No surprises there. Gas prices are down and consumers prefer powerful, comfortable cars to thrifty, small ones. Dealer lots are full and bargains available. The housing bubble is bursting but clearly, credit is still cheap. Few are high-minded enough to make sacrifices for the sake of the environment unless their neighbors have to as well (aka the free rider syndrome). Also, the hip'n'cool factor of owning a fuel-efficient vehicle wore off as soon as gas prices started falling - now, it's back to advertising your wealth/willingness to go even deeper into debt.

The problem with all this is that the long-term trend in the price of oil is still firmly upwards. For the sake of your household budget, please think twice about buying a gas guzzler this fall. Also, vote for higher fuel taxes and lower income taxes if you get the chance.

It's not clear if the study was limited to online searches by US consumers. The trend might be less pronounced in Europe and Japan, where prices at the pump are high and don't fluctuate as wildly.

Demonstrating that Americans have an attention span of about one month for major life-changing events.

I agree, it's a shame that we've quickly forgotten the pain of $3.00 +/gallon pricing. Maybe it's apparent that we need taxing to get us to conserve more. Like Europe, paying exorbitant prices for gas, forces them to budget for smaller economical cars. But then again, where are the electric cars???????I would rather buy one of those than another gasoline driven vehicle. Then I don't have to worry any longer of the price of gasoline.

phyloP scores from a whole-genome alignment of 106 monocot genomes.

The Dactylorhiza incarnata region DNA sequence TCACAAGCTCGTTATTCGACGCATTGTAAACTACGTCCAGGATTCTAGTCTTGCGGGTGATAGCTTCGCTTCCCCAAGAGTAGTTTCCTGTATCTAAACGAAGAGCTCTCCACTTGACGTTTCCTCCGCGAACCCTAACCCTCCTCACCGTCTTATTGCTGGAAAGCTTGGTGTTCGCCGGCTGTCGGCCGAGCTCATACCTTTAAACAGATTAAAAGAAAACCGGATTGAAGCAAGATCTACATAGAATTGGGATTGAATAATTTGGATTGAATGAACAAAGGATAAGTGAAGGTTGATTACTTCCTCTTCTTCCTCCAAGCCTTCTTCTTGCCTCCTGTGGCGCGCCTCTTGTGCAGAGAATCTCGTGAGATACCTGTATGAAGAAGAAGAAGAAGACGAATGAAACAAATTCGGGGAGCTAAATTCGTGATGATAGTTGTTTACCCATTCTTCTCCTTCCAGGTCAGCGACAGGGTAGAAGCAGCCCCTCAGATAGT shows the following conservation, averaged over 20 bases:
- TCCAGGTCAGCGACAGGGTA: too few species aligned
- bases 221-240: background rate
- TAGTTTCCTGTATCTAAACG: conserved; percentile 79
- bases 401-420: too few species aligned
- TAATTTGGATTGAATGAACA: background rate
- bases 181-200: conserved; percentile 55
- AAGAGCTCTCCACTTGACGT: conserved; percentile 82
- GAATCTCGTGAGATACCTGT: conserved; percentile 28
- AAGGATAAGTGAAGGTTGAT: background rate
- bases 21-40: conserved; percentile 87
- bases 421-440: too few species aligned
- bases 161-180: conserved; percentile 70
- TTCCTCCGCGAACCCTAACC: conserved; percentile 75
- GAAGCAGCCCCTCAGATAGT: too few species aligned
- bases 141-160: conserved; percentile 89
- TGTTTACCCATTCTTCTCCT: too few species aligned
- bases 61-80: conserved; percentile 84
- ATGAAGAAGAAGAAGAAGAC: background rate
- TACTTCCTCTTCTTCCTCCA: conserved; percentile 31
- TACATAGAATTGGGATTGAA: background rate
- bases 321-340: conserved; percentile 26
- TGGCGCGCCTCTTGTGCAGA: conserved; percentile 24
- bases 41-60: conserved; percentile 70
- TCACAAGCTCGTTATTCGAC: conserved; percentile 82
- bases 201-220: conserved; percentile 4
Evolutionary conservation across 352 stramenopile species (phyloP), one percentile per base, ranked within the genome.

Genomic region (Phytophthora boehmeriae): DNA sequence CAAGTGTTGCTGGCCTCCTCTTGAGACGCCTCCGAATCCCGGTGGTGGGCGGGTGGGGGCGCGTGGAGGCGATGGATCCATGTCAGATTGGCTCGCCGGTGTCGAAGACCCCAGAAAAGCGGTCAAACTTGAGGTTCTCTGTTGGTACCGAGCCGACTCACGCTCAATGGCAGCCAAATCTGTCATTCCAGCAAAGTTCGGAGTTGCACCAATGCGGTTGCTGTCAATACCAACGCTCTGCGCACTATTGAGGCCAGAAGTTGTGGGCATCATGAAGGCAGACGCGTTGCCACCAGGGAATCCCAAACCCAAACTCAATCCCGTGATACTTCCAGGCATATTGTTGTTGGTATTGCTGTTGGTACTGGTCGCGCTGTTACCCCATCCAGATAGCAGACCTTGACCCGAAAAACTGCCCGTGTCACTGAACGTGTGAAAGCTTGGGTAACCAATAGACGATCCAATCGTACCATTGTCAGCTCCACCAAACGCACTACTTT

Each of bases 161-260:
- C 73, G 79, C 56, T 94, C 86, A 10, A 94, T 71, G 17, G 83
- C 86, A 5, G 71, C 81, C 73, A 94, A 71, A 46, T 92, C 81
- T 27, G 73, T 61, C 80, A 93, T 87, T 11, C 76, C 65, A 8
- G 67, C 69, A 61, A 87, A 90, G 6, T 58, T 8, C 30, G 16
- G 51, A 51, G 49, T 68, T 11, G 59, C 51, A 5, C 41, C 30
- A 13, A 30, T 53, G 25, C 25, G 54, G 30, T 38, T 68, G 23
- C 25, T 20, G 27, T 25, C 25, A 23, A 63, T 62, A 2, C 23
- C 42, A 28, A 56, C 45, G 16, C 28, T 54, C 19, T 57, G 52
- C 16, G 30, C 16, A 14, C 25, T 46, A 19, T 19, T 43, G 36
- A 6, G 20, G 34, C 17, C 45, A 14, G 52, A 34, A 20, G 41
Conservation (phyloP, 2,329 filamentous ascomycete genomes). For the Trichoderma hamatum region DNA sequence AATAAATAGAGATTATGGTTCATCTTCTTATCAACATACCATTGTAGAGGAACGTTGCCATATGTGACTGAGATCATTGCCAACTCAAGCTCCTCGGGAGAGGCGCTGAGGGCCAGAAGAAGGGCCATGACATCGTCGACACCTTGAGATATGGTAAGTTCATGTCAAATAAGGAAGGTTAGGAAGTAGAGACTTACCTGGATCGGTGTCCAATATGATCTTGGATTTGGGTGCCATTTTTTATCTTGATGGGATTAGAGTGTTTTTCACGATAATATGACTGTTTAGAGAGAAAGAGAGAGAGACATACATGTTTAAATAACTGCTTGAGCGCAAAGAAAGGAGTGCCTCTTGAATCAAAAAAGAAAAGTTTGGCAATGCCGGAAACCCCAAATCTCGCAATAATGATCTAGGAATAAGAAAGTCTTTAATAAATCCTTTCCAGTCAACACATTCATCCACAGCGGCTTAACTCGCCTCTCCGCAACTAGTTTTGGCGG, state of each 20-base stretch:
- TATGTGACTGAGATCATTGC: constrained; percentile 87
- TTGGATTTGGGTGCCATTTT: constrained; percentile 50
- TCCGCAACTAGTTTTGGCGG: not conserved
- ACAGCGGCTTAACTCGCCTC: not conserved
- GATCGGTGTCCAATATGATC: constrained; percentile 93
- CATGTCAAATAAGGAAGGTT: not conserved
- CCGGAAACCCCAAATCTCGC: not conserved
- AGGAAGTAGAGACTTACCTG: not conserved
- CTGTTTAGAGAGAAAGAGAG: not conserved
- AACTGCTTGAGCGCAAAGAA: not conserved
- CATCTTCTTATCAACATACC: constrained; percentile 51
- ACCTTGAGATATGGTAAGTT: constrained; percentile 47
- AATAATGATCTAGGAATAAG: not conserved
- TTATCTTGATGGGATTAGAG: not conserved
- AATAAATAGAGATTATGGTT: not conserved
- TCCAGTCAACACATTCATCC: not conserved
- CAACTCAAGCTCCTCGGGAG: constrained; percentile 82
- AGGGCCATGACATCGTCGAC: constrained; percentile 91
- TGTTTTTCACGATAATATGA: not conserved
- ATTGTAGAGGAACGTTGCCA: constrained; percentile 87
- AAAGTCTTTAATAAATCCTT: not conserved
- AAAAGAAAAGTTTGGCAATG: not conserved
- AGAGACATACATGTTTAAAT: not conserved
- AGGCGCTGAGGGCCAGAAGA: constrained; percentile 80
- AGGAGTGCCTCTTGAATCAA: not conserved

Perhaps a percentage tax instead of a fixed one. As prices rise, so does the absolute tax. I have been interested in an oil import fee for quite a while as well. It does not make much sense to me to have tariffs on other things but not on imported oil.

Suckered by the pathetic political pols lowering prices until after elections - is this rocket science? OPEC got so bent by the flurry of fuel efficient activity they quit pumping a million gals a day to keep the price floating.

Unfortunately, the attention span is typified by the length of TV commercials. Two dollar gas means I look for the Hummer, three dollar gas requires a sacrifice - the Porsche... woof.

I'd bet that if the same poll were taken up here in Canada, it would show we are pretty much the same. Memories don't get any longer when you cross the border, sadly.

I'm hoping because of this short memory that I can snag a cheap insight in the next year!

I'm sure Canada would be the same, based on living in the most Canadian state (Michigan) and visiting Canada all the time (not just Ontario either).

It seems like a gradually increasing fuel tax - at least on fossil fuels - would be in order.